In the first home, she functioned pretty well at first, though she still would not obey the rule of the county that she could not be alone with the 37-year-old man(whom I will call M) she had been secretly meeting while she was with us and for whom she ran away.  M falsely accused the foster family of abuse and they almost lost the foster baby they had been planning to adopt. Naturally, Sarah was removed from that home.

Sarah was next placed with a “real” foster family. That means that this family already had other foster children and had been fostering for a long time. They were on a budget, and Sarah complained she had actually had to drink powered milk instead of the bottled milk she had been accustomed to at home and in the first foster home. At her request, Sarah was moved after two weeks into a home that had gotten a license just to take her in.

This third home should have been an ideal match. The father of the family was a professional musician, and Sarah was also a talented pianist. The family, although not extremely wealthy, was  more economically well off than the average family in the community. They had a large home in one of the better sections of town and  a landscaped yard with a custom swimming pool.  Sarah was definitly able to live the good life there, above what she was accustomed to, and probably considerably above the lifestyle of the average foster child. This home was tailor-made for Sarah.  Unfortunately, she continued to break the rules, and the family had to send her back to the county system.

From there she went to a group home, where she discovered that what she considered restriction when she was with us was nothing. Now she really couldn’t do those things she told the county she couldn’t do when she was with us. She really couldn’t go anywhere without supervision, she couldn’t sneak out a window in the middle of the night, and there were other restrictions she never had at home. She discovered the hard way that if you will not accept reasonable boundaries, the time will come when you  will have stricter boundaries enforced you cannot get around.  After spending some time in the group home, Sarah finally agreed to visitation with us — in fact she called and wanted us to bring her home for a visit when she had refused to see us before.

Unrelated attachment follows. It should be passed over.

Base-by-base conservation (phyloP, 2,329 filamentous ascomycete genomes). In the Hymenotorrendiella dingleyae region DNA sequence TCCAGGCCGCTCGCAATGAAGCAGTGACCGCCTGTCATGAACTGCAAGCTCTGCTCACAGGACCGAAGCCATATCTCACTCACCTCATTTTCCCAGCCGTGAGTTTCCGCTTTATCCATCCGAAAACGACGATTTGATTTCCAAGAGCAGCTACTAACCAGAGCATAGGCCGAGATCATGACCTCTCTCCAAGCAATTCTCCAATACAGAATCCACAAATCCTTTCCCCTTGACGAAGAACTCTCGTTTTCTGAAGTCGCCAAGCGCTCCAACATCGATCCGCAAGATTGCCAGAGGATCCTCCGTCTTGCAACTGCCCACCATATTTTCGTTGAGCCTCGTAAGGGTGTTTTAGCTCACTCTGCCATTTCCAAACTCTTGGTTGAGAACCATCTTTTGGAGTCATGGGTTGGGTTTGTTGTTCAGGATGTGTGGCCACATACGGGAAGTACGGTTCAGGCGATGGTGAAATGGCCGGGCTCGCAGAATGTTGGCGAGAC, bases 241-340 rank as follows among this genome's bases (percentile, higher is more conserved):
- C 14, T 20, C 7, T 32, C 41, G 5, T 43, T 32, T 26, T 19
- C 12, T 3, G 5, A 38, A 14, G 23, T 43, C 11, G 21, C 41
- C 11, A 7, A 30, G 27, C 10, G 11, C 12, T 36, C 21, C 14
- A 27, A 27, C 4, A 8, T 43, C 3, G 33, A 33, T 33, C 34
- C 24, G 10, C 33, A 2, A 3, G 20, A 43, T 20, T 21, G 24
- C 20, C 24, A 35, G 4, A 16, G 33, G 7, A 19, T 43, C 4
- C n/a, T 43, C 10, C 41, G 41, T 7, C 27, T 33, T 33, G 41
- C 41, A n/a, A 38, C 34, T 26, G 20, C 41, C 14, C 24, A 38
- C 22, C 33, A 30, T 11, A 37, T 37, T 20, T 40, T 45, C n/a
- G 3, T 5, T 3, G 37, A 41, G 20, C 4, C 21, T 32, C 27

We had had hopes she might finally be ready to come home and work on resolving issues, but that wasn’t what she wanted. She wanted to come home simply because she thought she’ have more freedom since we couldn’t keep 24-hour watch as the group home did. She wanted to make phone calls that she wasn’t allowed to make from the group home and use us to evade their rules. When we didn’t bend, she asked to go back and then tried to get us to drop her off  an unmonitored location instead of where we were supposed to take her to meet her social worker. (The group home’s location was supposed to be a secret, so the workers would meet their wards in public parking lots and take them back to the home.)

When Sarah was 18, she was released from the county system. For a time she worked as a live-in aid to some elderly people, but none of these elder care positions lasted long. She occasionally called me for a recipe or to help solve some problem during that time, but we never were able to talk about much of substance. During part of this time she lived with M but she also lived for a time with my brother’s family, and then with her half-brother’s family.  She did not stay very long in any of these living situations. We last heard from her after we moved to Paso Robles in 1992, while she was staying at a ranch not too far away. She mentioned she might come visit, but she never did and she never called again.  We later heard from her half-brother that she had moved to Colorado to be with an aunt (birth family).  Later she moved from there into a common-law marriage that lasted for 14 years, until her death on May 13, 2009.

We got the tragic news from Sarah’s half brother. He had been contacted by the aunt, and she had been contacted by Sarah’s husband. We were immediately thrust into issues such as who was next of kin by law so that we’d know what part we would have in planning for burial and the memorial service. We were given the number of the funeral home in Texas, and we were able to contact the husband. We learned from him that Sarah had made known at the beginning of their relationship that if anything were ever to happen to her, she wanted to be buried beside her brother in California. All of the California family had already wanted to comply with those wishes, but we didn’t want to act against the husband’s wishes, whatever they might be. He wanted to comply with Sarah’s wish, and gave us permission to arrange everything, since he could not afford the tremendous expense.  We have spent the last three weeks trying to see that Sarah’s wishes were carried out.